#timesup for mandatory arbitration

vintage alarm clock

Amidst the onslaught of news stories about sexual harassment – from Uber to News Corp to the Humane Society – one story caught our eye. In December, Microsoft announced that it was supporting legislation addressing sexual harassment and would end its own use of mandatory arbitration for sexual harassment claims. Why was this such big news? Mandatory arbitration has been identified by sexual harassment activists as a significant part of the sexual harassment problem. With this announcement, Microsoft became the first company to publicly commit to ending the use of mandatory arbitration in sexual harassment cases.
Unpacking arbitration
Arbitration is a form of private dispute resolution, an alternative to resolving matters via lawsuit. It is considered advantageous by many companies because it often leads to quicker resolutions and less money spent on legal fees. It is also attractive to companies because it keeps complaints and their resolutions confidential, thereby limiting reputational risk. Given these benefits, it is not surprising that many companies require that employment-related claims go through arbitration. It is estimated that more than half of private-sector non-union employees are subject to mandatory arbitration clauses in their employment agreements.[i]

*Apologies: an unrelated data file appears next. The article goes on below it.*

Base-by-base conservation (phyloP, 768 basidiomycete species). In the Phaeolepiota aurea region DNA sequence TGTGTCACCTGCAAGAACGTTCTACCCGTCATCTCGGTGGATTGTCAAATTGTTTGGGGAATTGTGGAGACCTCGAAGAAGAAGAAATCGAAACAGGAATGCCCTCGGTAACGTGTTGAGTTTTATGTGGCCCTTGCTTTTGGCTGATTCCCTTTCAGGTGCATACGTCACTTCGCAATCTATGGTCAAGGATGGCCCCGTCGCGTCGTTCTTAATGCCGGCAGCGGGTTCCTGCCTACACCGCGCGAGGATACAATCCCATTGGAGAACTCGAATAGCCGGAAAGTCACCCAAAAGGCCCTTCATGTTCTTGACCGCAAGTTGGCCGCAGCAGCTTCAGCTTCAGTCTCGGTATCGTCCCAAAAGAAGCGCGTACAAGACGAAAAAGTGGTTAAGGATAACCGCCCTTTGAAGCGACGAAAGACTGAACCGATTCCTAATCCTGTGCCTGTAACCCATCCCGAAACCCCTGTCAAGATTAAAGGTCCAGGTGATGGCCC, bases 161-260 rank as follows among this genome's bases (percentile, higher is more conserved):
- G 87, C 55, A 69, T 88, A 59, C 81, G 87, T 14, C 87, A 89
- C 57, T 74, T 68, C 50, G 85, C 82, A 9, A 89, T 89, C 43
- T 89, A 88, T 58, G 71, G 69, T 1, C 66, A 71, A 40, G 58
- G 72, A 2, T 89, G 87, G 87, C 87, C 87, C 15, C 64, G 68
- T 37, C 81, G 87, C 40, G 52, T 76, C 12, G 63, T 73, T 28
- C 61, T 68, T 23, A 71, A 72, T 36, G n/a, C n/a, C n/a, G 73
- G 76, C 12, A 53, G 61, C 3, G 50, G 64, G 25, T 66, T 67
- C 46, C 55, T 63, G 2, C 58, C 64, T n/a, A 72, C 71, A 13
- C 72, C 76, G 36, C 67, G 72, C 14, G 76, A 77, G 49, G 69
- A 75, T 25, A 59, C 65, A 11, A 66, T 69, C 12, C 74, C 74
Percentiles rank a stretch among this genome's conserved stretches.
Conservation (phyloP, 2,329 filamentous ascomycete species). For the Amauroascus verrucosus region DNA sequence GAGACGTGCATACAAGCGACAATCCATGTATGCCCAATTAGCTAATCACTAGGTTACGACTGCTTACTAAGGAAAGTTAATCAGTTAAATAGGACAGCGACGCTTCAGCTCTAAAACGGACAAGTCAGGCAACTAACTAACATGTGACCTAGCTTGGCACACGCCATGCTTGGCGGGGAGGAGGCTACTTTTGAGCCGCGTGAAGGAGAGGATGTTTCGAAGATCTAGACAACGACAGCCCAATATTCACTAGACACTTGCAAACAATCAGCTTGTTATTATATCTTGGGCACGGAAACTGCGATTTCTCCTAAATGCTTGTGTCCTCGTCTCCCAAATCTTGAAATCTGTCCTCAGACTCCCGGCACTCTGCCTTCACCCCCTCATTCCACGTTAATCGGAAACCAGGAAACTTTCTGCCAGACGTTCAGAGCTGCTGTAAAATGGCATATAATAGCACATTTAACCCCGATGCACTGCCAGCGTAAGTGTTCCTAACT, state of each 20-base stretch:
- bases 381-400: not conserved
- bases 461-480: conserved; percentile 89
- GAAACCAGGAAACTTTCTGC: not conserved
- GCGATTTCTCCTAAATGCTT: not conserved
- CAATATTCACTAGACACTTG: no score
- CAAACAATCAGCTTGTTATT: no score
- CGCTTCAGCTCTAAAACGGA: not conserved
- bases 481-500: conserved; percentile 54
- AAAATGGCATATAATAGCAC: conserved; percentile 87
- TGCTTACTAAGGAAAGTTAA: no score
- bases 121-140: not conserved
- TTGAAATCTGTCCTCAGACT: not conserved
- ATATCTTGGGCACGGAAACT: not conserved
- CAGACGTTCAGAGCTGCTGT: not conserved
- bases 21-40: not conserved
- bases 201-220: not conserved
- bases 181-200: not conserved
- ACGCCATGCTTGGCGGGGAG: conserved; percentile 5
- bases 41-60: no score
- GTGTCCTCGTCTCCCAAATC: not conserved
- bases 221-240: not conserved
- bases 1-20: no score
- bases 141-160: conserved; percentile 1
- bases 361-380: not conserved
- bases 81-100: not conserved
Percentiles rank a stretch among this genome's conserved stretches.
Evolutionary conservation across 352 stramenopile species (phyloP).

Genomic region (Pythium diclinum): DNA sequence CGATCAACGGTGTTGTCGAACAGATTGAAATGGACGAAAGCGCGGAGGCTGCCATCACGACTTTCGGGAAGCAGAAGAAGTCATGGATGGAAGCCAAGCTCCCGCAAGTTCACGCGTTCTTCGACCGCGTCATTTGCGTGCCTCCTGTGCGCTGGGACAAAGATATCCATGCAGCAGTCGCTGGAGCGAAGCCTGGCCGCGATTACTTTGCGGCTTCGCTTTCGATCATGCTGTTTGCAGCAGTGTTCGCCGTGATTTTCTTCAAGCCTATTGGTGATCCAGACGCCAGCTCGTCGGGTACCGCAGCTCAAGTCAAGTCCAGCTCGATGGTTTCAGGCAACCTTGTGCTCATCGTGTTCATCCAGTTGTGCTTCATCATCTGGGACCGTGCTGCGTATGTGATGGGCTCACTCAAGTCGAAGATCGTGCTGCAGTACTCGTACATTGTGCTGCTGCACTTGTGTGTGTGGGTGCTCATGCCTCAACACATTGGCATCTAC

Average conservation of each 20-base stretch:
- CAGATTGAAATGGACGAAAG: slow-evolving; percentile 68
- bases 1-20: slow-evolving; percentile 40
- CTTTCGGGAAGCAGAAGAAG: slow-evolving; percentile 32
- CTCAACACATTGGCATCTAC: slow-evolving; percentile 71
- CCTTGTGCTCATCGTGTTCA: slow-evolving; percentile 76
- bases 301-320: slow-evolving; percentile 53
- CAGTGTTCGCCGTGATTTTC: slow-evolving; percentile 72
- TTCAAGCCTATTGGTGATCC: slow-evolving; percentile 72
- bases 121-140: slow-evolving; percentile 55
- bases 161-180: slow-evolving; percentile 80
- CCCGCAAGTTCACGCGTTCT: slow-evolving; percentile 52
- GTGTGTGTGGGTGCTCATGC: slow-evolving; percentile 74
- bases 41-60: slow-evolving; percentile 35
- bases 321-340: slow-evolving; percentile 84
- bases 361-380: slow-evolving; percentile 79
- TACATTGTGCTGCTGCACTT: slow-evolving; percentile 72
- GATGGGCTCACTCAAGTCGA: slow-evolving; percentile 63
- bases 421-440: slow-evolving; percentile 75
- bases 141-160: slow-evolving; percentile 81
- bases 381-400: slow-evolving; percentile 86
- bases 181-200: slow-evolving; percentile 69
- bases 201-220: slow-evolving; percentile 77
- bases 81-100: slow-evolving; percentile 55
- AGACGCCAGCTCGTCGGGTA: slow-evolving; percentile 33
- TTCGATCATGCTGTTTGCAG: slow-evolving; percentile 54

But arbitration has drawbacks – particularly for victims. The first issue is that many employees are unaware that their employment agreements require that disputes or claims be resolved through arbitration; the language tends to be deeply buried in employment agreement boilerplate. If an employee is even aware of the mandatory arbitration clause, they are likely to overlook it as a condition of the job or promotion, and it is rarely a feasible point of negotiation.
Arbitration also tends to favor companies, not victims. A 2011 empirical study from Cornell University found that employees are less likely to win in arbitration than litigation. It also found that awards to victims were meaningfully less in arbitration than litigation.[ii]
The third issue, and perhaps the most important one in instances of sexual harassment, is that arbitration can keep real problems hidden from view and silence victims. Because arbitration is often confidential, victims are not allowed to share or talk about their experience, which can alert other employees and the greater community to potentially pervasive problems.